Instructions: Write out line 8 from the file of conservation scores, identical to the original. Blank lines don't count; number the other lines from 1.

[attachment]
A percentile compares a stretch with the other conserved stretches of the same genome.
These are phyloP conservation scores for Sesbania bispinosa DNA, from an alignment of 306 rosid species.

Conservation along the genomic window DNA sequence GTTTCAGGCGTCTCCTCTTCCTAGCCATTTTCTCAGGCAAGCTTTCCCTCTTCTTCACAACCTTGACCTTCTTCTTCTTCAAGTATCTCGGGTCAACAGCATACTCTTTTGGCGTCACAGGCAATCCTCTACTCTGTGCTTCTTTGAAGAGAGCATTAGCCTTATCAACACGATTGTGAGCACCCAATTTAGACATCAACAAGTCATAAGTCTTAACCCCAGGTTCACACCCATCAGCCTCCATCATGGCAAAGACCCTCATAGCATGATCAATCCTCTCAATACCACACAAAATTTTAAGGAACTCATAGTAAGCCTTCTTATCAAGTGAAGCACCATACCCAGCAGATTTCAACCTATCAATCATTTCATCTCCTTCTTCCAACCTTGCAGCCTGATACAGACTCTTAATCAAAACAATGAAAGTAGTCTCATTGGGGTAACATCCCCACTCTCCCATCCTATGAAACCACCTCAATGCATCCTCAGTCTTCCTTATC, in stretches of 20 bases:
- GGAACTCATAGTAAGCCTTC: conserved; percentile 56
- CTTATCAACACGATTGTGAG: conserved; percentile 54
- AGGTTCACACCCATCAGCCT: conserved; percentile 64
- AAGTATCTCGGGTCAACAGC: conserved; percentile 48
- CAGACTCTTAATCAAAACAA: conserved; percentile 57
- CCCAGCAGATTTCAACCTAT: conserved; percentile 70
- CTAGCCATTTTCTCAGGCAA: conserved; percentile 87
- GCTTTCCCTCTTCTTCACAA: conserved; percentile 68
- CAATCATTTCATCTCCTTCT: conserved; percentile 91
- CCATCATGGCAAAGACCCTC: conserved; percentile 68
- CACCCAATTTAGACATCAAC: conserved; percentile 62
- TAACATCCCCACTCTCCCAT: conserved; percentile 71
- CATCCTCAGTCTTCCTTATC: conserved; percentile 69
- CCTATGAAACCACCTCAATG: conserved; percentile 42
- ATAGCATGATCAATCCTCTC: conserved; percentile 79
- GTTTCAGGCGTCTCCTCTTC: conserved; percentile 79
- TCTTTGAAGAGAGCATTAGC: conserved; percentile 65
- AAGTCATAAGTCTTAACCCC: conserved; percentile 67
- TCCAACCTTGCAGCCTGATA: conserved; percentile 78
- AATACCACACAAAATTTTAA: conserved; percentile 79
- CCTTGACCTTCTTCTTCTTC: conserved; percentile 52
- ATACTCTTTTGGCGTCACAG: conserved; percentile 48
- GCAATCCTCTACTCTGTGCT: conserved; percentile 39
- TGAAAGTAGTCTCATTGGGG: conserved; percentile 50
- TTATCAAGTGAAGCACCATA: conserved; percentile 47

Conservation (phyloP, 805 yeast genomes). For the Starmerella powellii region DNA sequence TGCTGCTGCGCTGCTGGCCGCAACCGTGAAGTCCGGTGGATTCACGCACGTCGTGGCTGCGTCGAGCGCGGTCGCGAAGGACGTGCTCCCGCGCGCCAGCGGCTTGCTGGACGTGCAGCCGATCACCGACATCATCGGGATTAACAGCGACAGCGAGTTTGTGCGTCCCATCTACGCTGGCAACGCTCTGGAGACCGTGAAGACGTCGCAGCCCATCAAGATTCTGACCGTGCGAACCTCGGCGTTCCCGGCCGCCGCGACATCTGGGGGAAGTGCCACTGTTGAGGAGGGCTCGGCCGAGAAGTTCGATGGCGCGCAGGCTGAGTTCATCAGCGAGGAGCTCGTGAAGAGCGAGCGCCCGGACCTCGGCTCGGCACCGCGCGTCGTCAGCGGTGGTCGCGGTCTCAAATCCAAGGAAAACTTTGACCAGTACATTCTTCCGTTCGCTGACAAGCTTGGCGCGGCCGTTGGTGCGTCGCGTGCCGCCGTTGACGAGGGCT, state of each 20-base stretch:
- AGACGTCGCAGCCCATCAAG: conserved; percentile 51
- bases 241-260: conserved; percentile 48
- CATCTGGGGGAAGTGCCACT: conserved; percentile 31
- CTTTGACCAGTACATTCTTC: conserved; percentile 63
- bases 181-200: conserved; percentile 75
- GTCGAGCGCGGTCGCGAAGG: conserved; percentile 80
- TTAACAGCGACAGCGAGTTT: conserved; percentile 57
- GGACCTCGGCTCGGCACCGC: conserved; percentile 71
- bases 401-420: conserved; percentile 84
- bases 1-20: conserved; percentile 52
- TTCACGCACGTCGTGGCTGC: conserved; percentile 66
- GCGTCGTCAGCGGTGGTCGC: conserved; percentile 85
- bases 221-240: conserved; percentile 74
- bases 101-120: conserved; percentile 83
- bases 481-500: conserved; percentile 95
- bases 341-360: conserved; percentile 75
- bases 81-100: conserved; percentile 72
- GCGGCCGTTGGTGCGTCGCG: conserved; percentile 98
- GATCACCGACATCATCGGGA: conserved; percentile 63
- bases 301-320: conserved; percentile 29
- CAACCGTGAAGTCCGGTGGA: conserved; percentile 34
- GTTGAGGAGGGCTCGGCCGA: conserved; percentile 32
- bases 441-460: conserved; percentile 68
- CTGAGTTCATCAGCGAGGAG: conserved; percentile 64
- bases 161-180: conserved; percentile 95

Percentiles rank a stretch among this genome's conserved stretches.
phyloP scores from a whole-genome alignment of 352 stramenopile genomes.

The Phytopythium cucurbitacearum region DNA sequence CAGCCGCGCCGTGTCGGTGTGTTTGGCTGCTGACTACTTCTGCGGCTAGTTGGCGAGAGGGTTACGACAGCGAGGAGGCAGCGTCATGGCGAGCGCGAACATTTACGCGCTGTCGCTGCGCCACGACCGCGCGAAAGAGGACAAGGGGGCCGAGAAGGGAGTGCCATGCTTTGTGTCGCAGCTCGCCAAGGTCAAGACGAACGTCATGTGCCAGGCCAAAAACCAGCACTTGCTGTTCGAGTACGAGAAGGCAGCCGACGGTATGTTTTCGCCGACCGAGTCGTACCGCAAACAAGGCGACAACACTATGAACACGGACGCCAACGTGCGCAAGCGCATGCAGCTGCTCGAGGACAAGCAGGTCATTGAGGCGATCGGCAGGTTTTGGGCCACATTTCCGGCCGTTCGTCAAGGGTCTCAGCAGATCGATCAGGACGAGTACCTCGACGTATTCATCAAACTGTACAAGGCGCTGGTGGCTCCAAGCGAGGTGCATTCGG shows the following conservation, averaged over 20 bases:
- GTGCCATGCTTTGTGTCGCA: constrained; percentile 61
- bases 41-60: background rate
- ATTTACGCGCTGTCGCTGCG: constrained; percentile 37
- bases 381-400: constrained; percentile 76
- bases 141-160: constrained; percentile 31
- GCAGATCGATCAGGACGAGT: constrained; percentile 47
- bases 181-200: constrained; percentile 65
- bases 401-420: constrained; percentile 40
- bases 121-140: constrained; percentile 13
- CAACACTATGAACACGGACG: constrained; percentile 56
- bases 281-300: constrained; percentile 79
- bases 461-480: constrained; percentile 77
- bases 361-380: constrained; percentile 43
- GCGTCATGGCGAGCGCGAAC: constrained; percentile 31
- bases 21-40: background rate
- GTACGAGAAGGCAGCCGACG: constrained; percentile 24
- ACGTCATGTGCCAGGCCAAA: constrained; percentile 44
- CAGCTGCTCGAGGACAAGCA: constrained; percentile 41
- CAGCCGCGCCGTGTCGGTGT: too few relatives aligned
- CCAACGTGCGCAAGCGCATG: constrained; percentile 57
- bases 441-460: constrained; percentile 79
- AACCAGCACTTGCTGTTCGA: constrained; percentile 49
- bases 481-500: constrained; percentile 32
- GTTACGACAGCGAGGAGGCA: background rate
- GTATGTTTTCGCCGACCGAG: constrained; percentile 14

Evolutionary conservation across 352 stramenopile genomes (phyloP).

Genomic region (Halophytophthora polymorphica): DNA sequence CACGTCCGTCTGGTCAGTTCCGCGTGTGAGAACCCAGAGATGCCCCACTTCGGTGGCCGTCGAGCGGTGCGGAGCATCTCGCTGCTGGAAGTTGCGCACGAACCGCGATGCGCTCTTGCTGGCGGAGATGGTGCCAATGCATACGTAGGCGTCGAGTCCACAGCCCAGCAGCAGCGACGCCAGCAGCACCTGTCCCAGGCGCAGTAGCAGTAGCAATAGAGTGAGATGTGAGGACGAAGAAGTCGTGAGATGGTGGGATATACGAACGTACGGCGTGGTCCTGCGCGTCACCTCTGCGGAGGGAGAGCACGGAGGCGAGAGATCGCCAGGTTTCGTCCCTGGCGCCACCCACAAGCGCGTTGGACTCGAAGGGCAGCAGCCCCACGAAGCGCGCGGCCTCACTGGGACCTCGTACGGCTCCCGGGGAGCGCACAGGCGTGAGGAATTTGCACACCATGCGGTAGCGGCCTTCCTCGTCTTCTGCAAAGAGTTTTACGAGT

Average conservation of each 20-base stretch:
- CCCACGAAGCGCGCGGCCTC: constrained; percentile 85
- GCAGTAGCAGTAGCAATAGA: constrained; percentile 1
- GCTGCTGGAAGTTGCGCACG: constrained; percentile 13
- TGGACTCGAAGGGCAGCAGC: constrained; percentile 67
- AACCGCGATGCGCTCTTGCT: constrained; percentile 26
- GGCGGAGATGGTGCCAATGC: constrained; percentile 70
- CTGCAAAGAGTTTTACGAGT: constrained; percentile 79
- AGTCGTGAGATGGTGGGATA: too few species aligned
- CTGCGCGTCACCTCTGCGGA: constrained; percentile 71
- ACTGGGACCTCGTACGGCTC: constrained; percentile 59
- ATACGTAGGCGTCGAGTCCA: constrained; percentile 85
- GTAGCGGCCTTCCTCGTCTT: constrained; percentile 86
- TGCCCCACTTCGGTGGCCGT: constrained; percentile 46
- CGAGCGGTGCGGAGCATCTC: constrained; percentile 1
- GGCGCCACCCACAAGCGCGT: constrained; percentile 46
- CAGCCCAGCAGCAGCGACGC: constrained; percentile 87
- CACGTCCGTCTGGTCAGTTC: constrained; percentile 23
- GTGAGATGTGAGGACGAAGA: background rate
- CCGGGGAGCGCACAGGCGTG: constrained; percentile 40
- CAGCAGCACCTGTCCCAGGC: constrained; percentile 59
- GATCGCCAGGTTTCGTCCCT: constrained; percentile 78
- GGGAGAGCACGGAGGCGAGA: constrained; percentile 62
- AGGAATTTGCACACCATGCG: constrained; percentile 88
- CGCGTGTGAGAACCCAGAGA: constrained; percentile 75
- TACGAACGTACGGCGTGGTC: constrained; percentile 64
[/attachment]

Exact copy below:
- CAGACTCTTAATCAAAACAA: conserved; percentile 57